On a personal note, how do you feel about the deaths of those who were part of the convoy, including the 30 journalists?
First of all, it is painful to lose a loved one. Second, my sisters and other relatives were part of the convoy –- there were more than 10 of them. Third, my friends from the media were there and their deaths are very painful to me; one of them was very close to me, he was like more than a brother to me.
Is there any truth to the reports that even before Nov. 23, you had been receiving threats from the Ampatuans?
They had been threatening us for a long time. The Ampatuans don’t want anyone challenging them. They kill anyone who challenges them. They recently did precisely that.
Did you know there was such a threat when the convoy proceeded?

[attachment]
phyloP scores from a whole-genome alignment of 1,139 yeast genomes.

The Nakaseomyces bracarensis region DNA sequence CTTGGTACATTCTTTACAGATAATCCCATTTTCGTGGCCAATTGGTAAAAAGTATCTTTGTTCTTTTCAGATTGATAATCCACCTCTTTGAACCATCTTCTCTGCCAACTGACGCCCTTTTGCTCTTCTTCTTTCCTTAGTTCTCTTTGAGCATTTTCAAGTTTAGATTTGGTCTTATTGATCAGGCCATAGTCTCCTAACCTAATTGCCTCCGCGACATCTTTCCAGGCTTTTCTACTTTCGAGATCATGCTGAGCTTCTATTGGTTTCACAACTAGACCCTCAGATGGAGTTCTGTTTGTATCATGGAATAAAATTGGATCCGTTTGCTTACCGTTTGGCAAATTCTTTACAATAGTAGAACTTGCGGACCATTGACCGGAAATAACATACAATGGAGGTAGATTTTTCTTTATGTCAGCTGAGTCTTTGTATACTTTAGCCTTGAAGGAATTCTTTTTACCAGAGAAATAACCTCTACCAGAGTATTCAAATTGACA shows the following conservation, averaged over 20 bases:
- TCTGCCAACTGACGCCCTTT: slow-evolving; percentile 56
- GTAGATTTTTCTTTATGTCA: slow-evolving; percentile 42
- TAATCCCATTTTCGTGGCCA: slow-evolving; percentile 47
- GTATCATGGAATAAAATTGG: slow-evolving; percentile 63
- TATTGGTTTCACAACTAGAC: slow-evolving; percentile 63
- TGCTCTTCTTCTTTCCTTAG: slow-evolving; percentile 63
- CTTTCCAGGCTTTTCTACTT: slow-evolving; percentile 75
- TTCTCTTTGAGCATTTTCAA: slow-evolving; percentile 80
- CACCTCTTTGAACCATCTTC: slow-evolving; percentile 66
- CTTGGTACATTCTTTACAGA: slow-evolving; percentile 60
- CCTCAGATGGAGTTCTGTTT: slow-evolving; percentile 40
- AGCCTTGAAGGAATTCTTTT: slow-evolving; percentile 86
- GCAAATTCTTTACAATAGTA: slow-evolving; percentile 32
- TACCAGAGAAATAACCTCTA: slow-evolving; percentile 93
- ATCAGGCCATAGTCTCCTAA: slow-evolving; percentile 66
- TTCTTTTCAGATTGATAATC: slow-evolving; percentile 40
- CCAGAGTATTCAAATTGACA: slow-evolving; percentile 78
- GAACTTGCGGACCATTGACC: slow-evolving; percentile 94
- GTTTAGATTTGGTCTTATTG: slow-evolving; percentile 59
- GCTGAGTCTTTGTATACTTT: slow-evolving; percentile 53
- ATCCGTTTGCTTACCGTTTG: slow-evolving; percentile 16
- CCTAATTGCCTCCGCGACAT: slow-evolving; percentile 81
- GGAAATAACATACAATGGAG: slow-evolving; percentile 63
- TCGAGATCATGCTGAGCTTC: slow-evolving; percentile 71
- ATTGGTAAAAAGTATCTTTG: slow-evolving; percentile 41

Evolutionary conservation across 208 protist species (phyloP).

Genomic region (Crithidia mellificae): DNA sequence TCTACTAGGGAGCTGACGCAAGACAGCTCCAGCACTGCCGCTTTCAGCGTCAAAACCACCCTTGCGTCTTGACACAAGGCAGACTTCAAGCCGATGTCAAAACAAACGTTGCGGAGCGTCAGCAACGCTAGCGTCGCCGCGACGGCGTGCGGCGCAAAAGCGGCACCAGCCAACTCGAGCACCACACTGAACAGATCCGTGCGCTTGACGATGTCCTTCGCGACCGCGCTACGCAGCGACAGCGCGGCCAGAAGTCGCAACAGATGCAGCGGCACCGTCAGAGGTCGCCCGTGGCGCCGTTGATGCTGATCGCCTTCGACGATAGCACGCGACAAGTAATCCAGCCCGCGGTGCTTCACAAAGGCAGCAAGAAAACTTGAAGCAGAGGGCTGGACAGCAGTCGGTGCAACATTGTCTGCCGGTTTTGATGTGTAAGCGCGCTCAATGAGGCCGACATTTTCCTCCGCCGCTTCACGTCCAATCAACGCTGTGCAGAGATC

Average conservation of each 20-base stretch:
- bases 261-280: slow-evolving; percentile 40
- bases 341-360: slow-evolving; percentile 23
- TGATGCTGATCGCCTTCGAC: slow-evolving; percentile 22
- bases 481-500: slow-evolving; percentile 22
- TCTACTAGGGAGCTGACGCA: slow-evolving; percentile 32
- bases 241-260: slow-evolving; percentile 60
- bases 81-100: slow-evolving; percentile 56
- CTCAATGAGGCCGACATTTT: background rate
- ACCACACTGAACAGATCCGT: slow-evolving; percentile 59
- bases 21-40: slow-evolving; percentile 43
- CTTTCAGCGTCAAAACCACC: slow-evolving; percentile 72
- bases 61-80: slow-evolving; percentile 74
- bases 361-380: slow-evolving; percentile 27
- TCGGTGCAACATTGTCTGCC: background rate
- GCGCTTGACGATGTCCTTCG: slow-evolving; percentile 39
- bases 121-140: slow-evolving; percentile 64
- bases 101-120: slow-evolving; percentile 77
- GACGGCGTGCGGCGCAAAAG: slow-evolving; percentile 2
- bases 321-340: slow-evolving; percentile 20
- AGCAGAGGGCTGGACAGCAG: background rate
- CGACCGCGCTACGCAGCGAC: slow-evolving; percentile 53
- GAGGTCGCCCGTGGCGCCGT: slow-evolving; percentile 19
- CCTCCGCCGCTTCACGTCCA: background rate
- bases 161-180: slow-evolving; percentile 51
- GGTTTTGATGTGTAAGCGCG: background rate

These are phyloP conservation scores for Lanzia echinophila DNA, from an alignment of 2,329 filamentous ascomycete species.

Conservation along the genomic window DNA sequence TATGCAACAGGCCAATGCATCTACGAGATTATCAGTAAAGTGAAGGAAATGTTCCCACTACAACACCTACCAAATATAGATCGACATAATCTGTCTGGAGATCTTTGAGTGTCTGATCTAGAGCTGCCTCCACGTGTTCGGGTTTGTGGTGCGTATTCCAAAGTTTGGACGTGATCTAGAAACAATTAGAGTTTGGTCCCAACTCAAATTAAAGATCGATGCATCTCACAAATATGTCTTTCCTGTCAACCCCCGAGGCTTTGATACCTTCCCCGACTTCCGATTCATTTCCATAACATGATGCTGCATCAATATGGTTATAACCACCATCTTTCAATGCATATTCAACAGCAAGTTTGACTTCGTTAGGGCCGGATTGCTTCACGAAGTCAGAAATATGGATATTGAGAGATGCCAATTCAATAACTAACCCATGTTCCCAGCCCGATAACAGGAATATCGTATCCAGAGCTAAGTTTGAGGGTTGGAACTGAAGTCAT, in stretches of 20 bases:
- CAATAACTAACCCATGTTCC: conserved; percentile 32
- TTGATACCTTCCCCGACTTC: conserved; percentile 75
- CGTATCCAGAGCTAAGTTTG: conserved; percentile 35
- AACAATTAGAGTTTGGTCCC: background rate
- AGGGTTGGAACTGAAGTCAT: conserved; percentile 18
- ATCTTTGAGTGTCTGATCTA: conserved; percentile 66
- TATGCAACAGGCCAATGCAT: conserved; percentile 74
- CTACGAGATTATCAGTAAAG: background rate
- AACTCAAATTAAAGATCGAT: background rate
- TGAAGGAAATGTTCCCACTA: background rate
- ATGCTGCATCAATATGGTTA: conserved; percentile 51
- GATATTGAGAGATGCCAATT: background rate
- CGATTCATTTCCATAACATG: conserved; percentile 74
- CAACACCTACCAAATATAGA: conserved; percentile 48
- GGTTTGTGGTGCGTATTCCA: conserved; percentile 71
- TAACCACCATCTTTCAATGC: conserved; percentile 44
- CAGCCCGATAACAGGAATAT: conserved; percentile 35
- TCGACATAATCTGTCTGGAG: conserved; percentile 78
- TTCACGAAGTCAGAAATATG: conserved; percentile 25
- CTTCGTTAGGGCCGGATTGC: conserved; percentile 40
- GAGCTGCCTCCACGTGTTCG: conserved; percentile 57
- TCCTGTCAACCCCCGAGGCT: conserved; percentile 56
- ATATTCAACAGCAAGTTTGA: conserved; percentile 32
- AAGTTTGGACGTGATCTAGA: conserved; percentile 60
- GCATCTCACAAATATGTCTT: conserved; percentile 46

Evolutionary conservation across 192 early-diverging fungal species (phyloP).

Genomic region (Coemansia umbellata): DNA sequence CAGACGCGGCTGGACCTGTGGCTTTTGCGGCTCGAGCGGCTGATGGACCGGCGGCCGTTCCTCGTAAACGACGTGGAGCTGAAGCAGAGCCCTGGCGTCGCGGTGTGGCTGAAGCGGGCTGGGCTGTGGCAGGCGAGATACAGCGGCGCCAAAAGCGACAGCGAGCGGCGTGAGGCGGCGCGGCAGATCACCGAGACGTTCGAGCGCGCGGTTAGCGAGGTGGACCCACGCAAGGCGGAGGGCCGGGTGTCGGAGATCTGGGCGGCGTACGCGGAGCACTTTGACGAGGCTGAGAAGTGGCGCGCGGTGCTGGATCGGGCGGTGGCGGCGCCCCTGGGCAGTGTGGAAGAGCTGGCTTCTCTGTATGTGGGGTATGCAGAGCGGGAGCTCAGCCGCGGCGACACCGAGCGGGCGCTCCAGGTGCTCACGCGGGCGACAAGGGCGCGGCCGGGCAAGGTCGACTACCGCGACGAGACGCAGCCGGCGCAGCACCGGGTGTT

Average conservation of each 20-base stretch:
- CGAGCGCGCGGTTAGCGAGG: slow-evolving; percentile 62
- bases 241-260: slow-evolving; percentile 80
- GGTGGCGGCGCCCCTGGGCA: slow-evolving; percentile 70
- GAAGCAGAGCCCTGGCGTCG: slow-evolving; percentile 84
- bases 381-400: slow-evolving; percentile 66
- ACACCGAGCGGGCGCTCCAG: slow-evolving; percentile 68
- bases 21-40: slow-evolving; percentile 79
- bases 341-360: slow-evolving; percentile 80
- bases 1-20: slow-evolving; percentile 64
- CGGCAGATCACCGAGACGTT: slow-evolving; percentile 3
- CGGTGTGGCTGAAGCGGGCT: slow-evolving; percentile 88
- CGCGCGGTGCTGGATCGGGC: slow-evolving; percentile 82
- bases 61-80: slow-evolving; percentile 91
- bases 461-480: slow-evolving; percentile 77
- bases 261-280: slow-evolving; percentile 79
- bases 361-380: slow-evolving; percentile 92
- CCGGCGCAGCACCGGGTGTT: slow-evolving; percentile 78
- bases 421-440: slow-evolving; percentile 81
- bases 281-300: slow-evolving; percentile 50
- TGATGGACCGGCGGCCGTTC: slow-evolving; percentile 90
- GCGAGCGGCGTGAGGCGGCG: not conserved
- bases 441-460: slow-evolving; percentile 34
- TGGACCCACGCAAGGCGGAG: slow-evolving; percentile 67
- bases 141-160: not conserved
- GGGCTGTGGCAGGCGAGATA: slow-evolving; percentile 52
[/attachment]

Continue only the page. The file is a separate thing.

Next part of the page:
You know, what the Ampatuans want is to make franchises out of elective positions in Maguindanao. But we are in a democracy, and there should be no obstacle to anyone running for public office as long as he is a bona fide resident of the place where he is running.
What led you to still run under the Lakas-Kampi coalition, the same party that had fielded the Ampatuans?
I have been with Lakas-Kampi ever since, and now the Ampatuans have been expelled from the party. There was no one running for governor when my loved ones died. My loyalties are really with Lakas-Kampi. (Bulatlat.com)